With giveaways, shorter is always better.  My giveaways usually last 5-7 days.  Here’s why.  The first day of your giveaway you’re included in a “recently listed” posting done by Goodreads.  The last two days of your giveaway you are going to be included in a “closing soon,” posting.  If you schedule your giveaway for five days that means three out of the five are high visibility days where Goodreads is promoting you.  These are the days you are going to get most of your hits--impressions.  If you want to do a month of giveaways, schedule four giveaways for the month.  This way you will have 12 high visibility days.  This just makes good marketing sense, people.  Put yourself in the best position to reach the most people possible.
Another reason not to do long giveaways is something I learned from the marketing people at Disney when I was a producer there.  The longer a message is out there, the more your message becomes diluted.  People will begin to take your message for granted until they don’t notice it anymore.  We all do it.  It’s human nature. What’s going to get the most buzz: “Sting Appearing Here One Night Only.” Or “Sting Will Be Performing Here All Month?”  The answer is obvious, isn’t it? So, in my opinion, short focused giveaways are the best way to get the most impressions on Goodreads. And only give away one book.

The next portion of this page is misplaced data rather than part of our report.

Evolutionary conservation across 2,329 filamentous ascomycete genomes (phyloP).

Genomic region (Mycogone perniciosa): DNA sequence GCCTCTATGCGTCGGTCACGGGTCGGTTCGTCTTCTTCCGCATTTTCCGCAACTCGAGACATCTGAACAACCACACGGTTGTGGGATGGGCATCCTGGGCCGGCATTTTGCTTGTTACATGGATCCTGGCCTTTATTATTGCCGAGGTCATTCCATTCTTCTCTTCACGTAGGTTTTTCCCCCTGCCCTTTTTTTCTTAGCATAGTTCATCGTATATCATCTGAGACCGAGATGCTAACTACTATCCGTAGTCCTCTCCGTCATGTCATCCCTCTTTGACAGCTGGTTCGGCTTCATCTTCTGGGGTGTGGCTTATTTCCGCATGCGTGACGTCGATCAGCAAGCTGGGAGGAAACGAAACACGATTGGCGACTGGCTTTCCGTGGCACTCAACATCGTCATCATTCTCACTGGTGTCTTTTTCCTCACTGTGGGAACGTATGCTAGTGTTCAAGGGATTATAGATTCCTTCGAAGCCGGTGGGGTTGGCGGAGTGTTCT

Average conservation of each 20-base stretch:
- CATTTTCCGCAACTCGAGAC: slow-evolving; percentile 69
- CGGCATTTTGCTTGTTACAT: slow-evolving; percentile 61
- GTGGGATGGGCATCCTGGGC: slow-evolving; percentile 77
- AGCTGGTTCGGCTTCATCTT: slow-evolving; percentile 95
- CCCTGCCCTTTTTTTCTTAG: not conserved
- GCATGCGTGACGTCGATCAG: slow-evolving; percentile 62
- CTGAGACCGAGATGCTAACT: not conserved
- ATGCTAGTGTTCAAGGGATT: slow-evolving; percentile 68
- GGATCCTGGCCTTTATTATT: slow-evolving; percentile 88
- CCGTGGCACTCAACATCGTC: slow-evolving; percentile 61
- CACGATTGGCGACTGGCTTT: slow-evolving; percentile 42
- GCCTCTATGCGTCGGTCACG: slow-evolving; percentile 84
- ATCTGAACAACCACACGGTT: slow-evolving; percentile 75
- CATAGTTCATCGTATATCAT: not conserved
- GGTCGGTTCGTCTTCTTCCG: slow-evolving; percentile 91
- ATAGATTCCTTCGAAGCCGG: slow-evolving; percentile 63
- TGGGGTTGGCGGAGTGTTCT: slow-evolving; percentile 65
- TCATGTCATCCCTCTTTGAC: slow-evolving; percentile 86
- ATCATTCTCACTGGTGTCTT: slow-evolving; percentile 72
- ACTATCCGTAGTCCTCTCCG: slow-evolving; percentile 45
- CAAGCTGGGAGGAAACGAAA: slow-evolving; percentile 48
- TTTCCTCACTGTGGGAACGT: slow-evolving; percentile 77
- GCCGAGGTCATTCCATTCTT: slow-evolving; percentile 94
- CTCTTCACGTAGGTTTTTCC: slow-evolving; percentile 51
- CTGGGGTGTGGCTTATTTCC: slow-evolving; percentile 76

The other FREE marketing tool I use is Twitter.  You must be on Twitter.  With Twitter you can test the viability of your message and tweak it all day, or all month until you begin to see results.  The key with Twitter, however, is you have to tweet in waves.  Say, four (or more) tweets an hour for a five hour period.  Half of these tweets should be a pitch for you or your book (whether direct or indirect), the other half should be useful information.  If you don’t tweet in waves you cannot have a strong presence and your message will be diluted.  You will notice this because as soon as you begin tweeting in waves you are going to get more followers. 
Here’s how I see it.  About six months ago a novelist showed up on Twitter.  This person seemed to tweet all day.  One day I counted 30 tweets in an hour. This person’s tweets were annoying to me. I assumed most people had stopped following the novelist or just tuned the message out.  Wrong.  I went to the novelist’s Amazon page and discovered the person had two books in the Amazon kindle top 100.  Then it dawned on me that the author realized the power of impressions.  Sure the constant barrage of messages were annoying to some, but even those who were annoyed were going to remember the author’s name.  Impressions.